It’s time for the Nero’s notes review. I wrote about the importance of reviewing projects here.
As the rain is pouring down, this seems a good time to hunker down and get into the weeds.
Nero’s Notes Review
Neros Notes is a trading style of Loggedoff Ltd. The company began trading in February 2017. To date, I have taken no salary and the company has lost money each year. Ballpark figures, the company lost 40k in Year one, 11k in Year 2 and looks like maybe a 5k loss in the year to end in January 2020.
Not exactly Apple or Amazon, is it?
I had hoped the company to be cash generative in Year 3, and it looks like it won’t quite make it. However, the trend is going the right way and the target now is to be generative in 2020-2021. Hopefully, the company can begin to make a dent in the loans that I have injected to provide working capital.
Sales are growing and we are getting better at managing costs. There is no silver bullet, it’s all about incremental wins both in revenue and cost.
Over the next six weeks, I’ll be sketching out a plan for the next three years and a budget for the next twelve months.
The plan is broad-brush, a framework of ideas and a vision of where I want the business to be in 12, 24 and 36 months.
The budget is more detailed. I start with the “knowns”, the fixed costs, and then start making estimates for the other numbers, based upon the previous year. The Nero’s Notes review now becomes the Nero’s Notes strategic plan. Here comes the magic. I identify some areas to improve. What can I focus on that will yield measurable improvements to the bottom line? I do this in stages, and on paper.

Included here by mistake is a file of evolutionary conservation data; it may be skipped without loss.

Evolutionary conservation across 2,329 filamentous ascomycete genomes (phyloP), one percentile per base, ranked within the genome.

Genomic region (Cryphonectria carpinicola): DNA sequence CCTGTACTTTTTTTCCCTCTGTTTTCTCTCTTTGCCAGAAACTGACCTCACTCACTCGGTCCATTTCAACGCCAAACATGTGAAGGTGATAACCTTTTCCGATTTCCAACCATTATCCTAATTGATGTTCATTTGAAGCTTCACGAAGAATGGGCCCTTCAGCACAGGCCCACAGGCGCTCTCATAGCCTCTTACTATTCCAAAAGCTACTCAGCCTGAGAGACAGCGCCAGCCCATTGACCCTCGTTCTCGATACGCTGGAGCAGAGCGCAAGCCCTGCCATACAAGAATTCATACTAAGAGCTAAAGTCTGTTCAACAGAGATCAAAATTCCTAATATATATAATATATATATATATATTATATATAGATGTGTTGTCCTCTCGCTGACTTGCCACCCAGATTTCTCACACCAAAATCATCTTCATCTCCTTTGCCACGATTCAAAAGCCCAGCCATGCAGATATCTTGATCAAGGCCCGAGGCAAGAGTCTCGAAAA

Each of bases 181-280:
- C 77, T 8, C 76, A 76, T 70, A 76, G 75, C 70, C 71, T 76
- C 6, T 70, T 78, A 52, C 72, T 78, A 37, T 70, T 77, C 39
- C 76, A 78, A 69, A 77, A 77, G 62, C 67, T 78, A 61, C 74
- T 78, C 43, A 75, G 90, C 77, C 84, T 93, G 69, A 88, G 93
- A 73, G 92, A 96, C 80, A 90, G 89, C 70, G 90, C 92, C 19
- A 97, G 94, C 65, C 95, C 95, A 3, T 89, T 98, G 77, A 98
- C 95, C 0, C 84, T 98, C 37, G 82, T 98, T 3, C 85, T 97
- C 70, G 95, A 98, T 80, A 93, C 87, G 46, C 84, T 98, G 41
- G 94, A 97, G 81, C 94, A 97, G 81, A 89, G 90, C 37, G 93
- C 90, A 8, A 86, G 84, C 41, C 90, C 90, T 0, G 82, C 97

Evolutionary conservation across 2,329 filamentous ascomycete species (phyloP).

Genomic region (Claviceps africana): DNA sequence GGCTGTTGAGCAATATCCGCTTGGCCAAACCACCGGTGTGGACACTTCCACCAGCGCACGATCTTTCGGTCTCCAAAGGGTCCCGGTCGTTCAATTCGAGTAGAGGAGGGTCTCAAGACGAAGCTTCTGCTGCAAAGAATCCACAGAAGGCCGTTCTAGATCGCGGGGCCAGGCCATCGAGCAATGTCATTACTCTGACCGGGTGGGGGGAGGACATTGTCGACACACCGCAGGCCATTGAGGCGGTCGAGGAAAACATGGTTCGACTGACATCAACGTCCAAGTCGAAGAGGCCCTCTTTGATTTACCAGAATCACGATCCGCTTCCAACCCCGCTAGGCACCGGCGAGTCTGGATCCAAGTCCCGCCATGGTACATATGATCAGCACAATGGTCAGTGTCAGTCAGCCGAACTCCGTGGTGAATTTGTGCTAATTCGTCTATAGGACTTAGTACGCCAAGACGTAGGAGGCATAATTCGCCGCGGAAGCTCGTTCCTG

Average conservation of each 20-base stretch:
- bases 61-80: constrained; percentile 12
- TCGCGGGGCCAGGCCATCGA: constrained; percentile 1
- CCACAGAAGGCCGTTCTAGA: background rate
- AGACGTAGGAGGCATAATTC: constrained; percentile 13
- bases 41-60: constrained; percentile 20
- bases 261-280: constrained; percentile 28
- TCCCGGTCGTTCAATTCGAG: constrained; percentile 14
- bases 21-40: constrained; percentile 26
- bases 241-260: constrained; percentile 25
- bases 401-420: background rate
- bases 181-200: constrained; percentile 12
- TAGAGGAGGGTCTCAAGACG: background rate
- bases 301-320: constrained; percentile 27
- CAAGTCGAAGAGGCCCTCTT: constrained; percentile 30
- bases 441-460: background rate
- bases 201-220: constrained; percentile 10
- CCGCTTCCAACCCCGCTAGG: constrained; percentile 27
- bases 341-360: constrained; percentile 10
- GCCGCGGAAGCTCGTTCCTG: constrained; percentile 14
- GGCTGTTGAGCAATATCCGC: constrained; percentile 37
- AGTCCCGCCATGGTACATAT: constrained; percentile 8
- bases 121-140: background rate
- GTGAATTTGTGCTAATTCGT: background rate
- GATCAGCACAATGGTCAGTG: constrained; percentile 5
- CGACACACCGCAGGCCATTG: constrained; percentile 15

First, I write as many possible actions as I can.
Facebook ads. Instagram ads. More blog posts. Videos. More collaborative marketing. Lower office rent. Lower labour costs. Find alternative suppliers…
No analysis, just brainstorming ideas.
Next step is to start considering each action, and to do so with an open mind. I’m wary of dismissing ideas out of hand. The whole aim of this process is to think differently from the norm. Many of the ideas will be pruned. I want to get the list down to somewhere around 1 to 5 things that I’m going to do. In my experience, doing one thing well is much more effective than splitting my focus across multiple improvements.
I flesh out each initiative, thinking it through with pen and paper. This is messy, and involves lots of crossing out. I’m testing the idea, stretching it, breaking it.
This process goes on over several days, until I have fixed, trimmed and tested initiatives on paper.
What I do with them? I’ll cover that next week.